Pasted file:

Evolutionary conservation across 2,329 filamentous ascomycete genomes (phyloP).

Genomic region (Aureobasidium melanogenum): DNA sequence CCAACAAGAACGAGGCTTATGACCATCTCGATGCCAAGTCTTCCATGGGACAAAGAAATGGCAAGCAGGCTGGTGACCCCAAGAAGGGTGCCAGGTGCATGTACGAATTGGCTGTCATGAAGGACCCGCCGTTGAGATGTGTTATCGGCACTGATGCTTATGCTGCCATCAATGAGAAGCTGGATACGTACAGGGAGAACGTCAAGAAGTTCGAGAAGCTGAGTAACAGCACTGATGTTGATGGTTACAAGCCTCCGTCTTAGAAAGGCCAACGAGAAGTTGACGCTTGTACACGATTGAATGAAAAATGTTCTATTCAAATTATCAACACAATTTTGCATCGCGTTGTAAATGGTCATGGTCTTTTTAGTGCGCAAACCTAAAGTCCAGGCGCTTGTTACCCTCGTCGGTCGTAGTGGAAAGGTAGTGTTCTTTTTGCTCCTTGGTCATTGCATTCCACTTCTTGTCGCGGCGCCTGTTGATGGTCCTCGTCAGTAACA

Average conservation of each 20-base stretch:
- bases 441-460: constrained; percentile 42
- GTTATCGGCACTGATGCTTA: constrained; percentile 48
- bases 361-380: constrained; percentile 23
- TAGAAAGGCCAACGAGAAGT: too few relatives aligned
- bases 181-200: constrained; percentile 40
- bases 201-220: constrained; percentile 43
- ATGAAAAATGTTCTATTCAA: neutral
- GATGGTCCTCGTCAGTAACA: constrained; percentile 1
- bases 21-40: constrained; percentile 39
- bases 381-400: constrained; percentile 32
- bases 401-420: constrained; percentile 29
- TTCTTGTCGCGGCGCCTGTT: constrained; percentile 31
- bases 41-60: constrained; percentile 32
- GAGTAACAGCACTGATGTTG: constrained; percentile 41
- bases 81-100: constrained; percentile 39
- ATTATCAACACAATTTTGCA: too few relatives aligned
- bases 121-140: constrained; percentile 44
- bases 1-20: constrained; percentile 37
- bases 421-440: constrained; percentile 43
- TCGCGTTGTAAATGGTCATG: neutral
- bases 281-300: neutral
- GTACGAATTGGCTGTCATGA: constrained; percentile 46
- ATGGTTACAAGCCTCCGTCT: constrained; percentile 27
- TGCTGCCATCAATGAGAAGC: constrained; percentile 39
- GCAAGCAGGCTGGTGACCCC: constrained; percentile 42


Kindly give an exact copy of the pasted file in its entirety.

Evolutionary conservation across 2,329 filamentous ascomycete genomes (phyloP).

Genomic region (Aureobasidium melanogenum): DNA sequence CCAACAAGAACGAGGCTTATGACCATCTCGATGCCAAGTCTTCCATGGGACAAAGAAATGGCAAGCAGGCTGGTGACCCCAAGAAGGGTGCCAGGTGCATGTACGAATTGGCTGTCATGAAGGACCCGCCGTTGAGATGTGTTATCGGCACTGATGCTTATGCTGCCATCAATGAGAAGCTGGATACGTACAGGGAGAACGTCAAGAAGTTCGAGAAGCTGAGTAACAGCACTGATGTTGATGGTTACAAGCCTCCGTCTTAGAAAGGCCAACGAGAAGTTGACGCTTGTACACGATTGAATGAAAAATGTTCTATTCAAATTATCAACACAATTTTGCATCGCGTTGTAAATGGTCATGGTCTTTTTAGTGCGCAAACCTAAAGTCCAGGCGCTTGTTACCCTCGTCGGTCGTAGTGGAAAGGTAGTGTTCTTTTTGCTCCTTGGTCATTGCATTCCACTTCTTGTCGCGGCGCCTGTTGATGGTCCTCGTCAGTAACA

Average conservation of each 20-base stretch:
- bases 441-460: constrained; percentile 42
- GTTATCGGCACTGATGCTTA: constrained; percentile 48
- bases 361-380: constrained; percentile 23
- TAGAAAGGCCAACGAGAAGT: too few relatives aligned
- bases 181-200: constrained; percentile 40
- bases 201-220: constrained; percentile 43
- ATGAAAAATGTTCTATTCAA: neutral
- GATGGTCCTCGTCAGTAACA: constrained; percentile 1
- bases 21-40: constrained; percentile 39
- bases 381-400: constrained; percentile 32
- bases 401-420: constrained; percentile 29
- TTCTTGTCGCGGCGCCTGTT: constrained; percentile 31
- bases 41-60: constrained; percentile 32
- GAGTAACAGCACTGATGTTG: constrained; percentile 41
- bases 81-100: constrained; percentile 39
- ATTATCAACACAATTTTGCA: too few relatives aligned
- bases 121-140: constrained; percentile 44
- bases 1-20: constrained; percentile 37
- bases 421-440: constrained; percentile 43
- TCGCGTTGTAAATGGTCATG: neutral
- bases 281-300: neutral
- GTACGAATTGGCTGTCATGA: constrained; percentile 46
- ATGGTTACAAGCCTCCGTCT: constrained; percentile 27
- TGCTGCCATCAATGAGAAGC: constrained; percentile 39
- GCAAGCAGGCTGGTGACCCC: constrained; percentile 42